The St. Louis Cardinals have been a colorful franchise for generations. The name, “Cardinals,” combined graphically with two birds perched on a baseball bat, have adorned the baseball club’s uniforms with great pride and distinction since 1922. The Cardinals logos and uniforms are among the most recognized and admired brands in all of sports, and there are many legendary stories behind their evolution.
Anyone who follows baseball even a little bit is likely aware of the St. Louis Cardinals’ logos. More committed fans can probably recall a few different iterations of the team’s “birds-on-the-bat” and uniforms throughout the years.
I have had the rare opportunity and privilege to draw the current Cardinals logos as well as research, draw and catalog the complete history of Cardinals uniforms and logos form 1882 – 2016.
Three years ago I came to the realization that this body of work would make a great book. Amongst the many titles published on the history of the Cardinals franchise, none has yet to tell the story of the evolution of their graphics. Under the direction and approval of Cardinals president, Bill DeWitt III, the book process began.
With the brilliant assistance of my son Oliver Kodner, I set out to investigate, verify and redraw every iteration of the St. Louis Cardinals uniforms and logos. We started with the origin of the franchise, the 1882 St. Louis Brown Stockings owned by Chris Von der Ahe. The history is filled with surprises and variations. The evolution of the graphics was influenced by both intentional and unintentional forces. An example: in many cases new logos or birds were developed by the direction of a Cardinals owner or manager, while many others changes were the result of inherent variations of the chain-stitch sewing process or new manufacturers.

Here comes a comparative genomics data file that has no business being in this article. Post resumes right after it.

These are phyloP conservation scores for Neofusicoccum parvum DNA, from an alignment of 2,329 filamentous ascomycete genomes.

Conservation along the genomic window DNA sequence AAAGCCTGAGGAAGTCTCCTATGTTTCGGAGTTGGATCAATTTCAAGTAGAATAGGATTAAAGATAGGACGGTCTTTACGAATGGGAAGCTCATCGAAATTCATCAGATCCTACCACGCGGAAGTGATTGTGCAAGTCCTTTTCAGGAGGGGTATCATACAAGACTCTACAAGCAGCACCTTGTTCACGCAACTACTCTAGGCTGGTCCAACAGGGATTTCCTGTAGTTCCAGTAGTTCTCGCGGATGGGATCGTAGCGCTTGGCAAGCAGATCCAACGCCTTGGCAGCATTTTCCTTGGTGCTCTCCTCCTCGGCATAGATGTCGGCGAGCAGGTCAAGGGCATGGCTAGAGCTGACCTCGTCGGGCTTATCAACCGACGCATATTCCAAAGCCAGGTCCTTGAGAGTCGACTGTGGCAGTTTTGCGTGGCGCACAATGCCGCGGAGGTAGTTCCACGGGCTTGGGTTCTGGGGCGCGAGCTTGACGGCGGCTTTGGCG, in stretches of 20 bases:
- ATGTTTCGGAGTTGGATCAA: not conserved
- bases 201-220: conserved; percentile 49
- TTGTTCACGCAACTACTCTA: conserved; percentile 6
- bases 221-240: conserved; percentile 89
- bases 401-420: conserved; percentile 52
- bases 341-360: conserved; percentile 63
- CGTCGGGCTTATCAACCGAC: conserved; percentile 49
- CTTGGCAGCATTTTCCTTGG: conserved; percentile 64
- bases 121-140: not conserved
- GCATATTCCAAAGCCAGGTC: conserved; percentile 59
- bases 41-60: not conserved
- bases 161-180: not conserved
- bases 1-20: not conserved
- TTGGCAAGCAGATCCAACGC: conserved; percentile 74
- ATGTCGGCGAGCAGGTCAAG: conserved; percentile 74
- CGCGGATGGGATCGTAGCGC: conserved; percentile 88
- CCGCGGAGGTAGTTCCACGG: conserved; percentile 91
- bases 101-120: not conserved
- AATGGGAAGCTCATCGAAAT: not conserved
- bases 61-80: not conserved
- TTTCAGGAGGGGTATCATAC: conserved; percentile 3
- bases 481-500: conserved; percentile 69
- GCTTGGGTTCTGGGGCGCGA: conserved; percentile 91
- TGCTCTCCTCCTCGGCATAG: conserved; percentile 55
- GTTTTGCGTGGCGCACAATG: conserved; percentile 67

We wanted to set the record straight and correct many retro Cardinals logos and graphics that had been incorrectly rendered and misrepresented on products and apparel for years.
All logos and uniforms in the book had to be accurate and authentic. Even after completing over 300 uniformed drawings, Oliver insisted that we start over and make it more detailed and more accurate, down to the buttons, belt loops and socks. We researched and historic photos to document the uniform drawings, logos, and STL emblems on each page.
Thanks to the support and creative inspiration of Cardinals president Bill DeWitt III and the St. Louis Cardinals Hall of Fame Museum, we were able to realize our goal of publishing this great catalog of art and research.
—Gary Kodner, author of St. Louis Cardinals Uniforms and Logos
St. Louis Cardinals Uniforms and Logos is available for purchase at Cardinals.com/book.